Angelė and Sigitas set up a charity and sponsorship foundation in Canada to raise funds for their charitable activities in Lithuania. Their goal was to set up several odontology clinics in Biržai, Palanga, and Vilnius, which would be staffed by doctors who had completed the residency studies they funded, and also to provide support for disadvantaged families, especially children and orphans.

What do you think Angelė and Sigitas Kazlauskas would say if they could see that their bequest is going to serve the development of dental science and better access to treatment in Lithuania?

They were both extremely dedicated to their professional work, but their love for Lithuania determined their life's mission—to contribute to Lithuania's prosperity and the well-being of its people. The instructions outlining Angelė’s wishes in her will also reflect this. Using the funds accumulated in their lifetime for these purposes would be the ultimate fulfilment of their aspirations and a source of great joy for both of them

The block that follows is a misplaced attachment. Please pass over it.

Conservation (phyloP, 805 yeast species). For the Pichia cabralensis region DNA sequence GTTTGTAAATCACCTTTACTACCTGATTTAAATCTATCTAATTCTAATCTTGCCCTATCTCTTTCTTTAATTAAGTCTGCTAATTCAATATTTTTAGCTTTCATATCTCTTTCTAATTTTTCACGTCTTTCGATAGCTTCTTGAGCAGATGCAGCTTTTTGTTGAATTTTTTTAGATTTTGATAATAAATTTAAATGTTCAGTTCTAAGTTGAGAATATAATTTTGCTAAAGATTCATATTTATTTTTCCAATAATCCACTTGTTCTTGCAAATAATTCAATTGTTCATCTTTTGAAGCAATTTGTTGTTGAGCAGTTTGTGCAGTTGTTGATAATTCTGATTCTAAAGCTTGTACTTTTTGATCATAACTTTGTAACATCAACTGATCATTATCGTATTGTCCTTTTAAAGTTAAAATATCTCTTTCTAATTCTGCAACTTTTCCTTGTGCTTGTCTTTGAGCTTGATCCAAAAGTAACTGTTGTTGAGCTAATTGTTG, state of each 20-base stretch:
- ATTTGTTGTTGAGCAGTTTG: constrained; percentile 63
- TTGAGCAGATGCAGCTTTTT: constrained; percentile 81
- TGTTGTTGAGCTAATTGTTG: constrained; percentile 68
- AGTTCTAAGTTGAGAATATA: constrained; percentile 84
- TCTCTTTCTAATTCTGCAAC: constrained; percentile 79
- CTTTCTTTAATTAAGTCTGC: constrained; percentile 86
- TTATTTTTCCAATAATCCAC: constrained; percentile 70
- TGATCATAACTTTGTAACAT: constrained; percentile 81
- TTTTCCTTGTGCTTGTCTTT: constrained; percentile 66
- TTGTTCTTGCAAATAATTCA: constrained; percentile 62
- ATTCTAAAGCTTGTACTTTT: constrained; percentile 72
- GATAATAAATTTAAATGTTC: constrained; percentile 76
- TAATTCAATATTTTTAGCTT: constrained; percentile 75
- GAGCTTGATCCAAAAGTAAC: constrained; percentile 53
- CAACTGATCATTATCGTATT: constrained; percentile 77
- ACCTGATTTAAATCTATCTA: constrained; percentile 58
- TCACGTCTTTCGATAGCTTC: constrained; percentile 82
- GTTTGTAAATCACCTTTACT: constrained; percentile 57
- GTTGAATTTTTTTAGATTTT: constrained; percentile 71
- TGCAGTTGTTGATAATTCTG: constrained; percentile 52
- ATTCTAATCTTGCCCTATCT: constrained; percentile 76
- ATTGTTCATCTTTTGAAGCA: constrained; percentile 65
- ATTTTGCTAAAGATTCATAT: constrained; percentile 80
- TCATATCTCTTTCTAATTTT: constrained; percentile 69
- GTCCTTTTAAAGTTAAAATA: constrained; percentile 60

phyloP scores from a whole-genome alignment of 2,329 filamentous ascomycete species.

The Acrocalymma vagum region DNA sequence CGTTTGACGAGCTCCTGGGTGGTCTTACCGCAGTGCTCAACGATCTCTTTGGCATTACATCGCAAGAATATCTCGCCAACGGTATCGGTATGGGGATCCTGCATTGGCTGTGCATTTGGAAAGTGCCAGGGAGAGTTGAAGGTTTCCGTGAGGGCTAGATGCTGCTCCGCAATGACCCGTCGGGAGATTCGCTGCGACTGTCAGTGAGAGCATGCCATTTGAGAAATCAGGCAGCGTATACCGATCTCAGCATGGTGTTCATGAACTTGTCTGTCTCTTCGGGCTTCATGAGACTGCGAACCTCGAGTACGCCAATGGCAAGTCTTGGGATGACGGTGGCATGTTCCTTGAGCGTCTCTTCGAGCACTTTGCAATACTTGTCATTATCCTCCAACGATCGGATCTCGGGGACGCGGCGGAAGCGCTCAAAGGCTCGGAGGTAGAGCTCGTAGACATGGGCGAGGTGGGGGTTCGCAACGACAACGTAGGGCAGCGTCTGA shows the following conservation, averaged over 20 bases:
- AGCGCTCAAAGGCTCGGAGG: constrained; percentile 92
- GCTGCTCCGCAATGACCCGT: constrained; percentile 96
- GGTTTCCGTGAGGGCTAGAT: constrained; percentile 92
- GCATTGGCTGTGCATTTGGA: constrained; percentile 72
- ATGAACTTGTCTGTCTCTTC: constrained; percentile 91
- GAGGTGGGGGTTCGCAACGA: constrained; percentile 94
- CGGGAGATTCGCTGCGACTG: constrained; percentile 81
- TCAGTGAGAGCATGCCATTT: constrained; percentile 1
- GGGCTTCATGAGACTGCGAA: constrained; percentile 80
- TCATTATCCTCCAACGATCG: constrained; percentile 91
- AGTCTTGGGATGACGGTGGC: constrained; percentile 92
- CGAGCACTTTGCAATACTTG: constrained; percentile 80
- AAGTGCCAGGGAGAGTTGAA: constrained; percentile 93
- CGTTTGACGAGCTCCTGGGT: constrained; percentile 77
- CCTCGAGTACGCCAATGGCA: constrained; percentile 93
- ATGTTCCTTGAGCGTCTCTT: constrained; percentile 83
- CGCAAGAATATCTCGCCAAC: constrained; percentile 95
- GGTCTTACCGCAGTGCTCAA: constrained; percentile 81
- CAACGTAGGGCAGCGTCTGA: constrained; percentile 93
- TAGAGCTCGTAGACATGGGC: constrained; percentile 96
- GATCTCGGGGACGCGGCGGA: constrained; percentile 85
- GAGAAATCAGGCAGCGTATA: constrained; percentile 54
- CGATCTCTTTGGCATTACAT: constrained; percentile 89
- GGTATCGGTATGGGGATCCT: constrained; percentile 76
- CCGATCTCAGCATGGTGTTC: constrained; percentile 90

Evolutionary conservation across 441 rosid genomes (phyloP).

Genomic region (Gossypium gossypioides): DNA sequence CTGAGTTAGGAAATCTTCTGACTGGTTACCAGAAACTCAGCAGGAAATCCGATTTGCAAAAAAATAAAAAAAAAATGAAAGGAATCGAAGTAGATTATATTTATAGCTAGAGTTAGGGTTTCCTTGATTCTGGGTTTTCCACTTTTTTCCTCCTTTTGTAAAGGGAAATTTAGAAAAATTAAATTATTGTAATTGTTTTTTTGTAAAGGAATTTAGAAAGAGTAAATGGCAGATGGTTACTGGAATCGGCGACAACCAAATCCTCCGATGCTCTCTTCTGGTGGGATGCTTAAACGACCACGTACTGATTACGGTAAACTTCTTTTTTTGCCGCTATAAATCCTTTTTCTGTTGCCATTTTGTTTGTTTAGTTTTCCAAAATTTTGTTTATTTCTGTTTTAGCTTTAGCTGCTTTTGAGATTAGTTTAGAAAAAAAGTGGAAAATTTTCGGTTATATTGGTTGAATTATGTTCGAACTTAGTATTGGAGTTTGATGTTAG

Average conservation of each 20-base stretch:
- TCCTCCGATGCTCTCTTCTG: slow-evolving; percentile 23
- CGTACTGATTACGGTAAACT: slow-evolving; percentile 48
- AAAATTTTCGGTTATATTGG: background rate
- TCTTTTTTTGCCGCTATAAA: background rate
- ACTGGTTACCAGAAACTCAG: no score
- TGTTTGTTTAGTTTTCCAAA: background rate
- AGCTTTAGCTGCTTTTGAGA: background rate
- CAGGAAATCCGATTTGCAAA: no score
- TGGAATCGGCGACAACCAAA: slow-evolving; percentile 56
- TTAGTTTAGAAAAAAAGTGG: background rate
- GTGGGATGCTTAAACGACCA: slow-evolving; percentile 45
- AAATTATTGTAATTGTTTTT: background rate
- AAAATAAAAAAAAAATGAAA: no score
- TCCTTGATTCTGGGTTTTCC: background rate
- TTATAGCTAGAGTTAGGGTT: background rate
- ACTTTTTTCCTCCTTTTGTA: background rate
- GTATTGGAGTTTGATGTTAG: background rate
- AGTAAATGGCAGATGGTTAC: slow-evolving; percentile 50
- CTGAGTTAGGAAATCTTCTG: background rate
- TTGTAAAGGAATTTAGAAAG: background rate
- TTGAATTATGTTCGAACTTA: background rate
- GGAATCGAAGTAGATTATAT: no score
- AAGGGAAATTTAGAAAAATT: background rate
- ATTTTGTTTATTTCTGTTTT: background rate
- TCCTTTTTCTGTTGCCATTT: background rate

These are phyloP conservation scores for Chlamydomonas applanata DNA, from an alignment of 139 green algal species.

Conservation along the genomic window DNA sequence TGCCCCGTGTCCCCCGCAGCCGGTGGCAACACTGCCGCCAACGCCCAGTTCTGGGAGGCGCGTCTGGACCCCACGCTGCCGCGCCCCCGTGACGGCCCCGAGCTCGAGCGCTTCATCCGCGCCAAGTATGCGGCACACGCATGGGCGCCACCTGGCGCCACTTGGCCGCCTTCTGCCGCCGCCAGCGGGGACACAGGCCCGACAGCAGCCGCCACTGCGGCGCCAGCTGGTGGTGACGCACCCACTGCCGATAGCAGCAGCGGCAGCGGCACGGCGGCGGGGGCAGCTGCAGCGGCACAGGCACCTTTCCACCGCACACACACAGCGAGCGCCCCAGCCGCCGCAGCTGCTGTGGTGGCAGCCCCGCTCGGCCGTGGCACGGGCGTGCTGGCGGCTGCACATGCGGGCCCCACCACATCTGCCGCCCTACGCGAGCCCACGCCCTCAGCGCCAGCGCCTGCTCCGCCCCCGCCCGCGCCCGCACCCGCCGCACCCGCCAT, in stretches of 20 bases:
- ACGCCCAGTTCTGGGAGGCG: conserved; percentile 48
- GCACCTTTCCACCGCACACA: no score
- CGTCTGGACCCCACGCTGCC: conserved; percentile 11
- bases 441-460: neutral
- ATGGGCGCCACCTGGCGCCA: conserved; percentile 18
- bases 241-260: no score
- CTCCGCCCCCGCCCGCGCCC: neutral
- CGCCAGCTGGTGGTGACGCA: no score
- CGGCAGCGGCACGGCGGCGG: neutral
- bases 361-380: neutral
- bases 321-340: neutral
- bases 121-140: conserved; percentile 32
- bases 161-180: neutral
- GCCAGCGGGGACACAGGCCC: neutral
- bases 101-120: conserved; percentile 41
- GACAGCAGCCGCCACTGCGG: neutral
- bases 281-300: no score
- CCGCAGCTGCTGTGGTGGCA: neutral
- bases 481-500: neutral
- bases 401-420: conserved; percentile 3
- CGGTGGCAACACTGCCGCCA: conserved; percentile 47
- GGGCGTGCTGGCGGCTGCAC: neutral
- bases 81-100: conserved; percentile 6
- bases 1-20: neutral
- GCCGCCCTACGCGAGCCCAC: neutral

Is the support of Lithuanian organisations a common practice in the Lithuanian Canadian community, which you also belong to?

I wouldn't say that this is a widespread phenomenon. These days, the support is mainly in the form of financial support for various Lithuanian Canadian community organisations, helping to preserve the Lithuanian identity in the diaspora. However, it should be noted that Lithuanian Canadians have generously supported the restored State of Lithuania for many years; in a short period, they raised CAD 1 million, which was used to purchase the Lithuanian Embassy building in Brussels.

Bequeathing assets after death, not only to relatives but also to beneficiaries, is rather rare in Lithuania. How do these traditions differ in North America (Canada and the USA)? Is this a widespread practice?

Philanthropy is deeply rooted in the Canadian and US cultures. Financially successful, established individuals often donate large sums of money to hospitals, universities, museums, and research institutions. Some of them also make significant contributions to pet care organisations.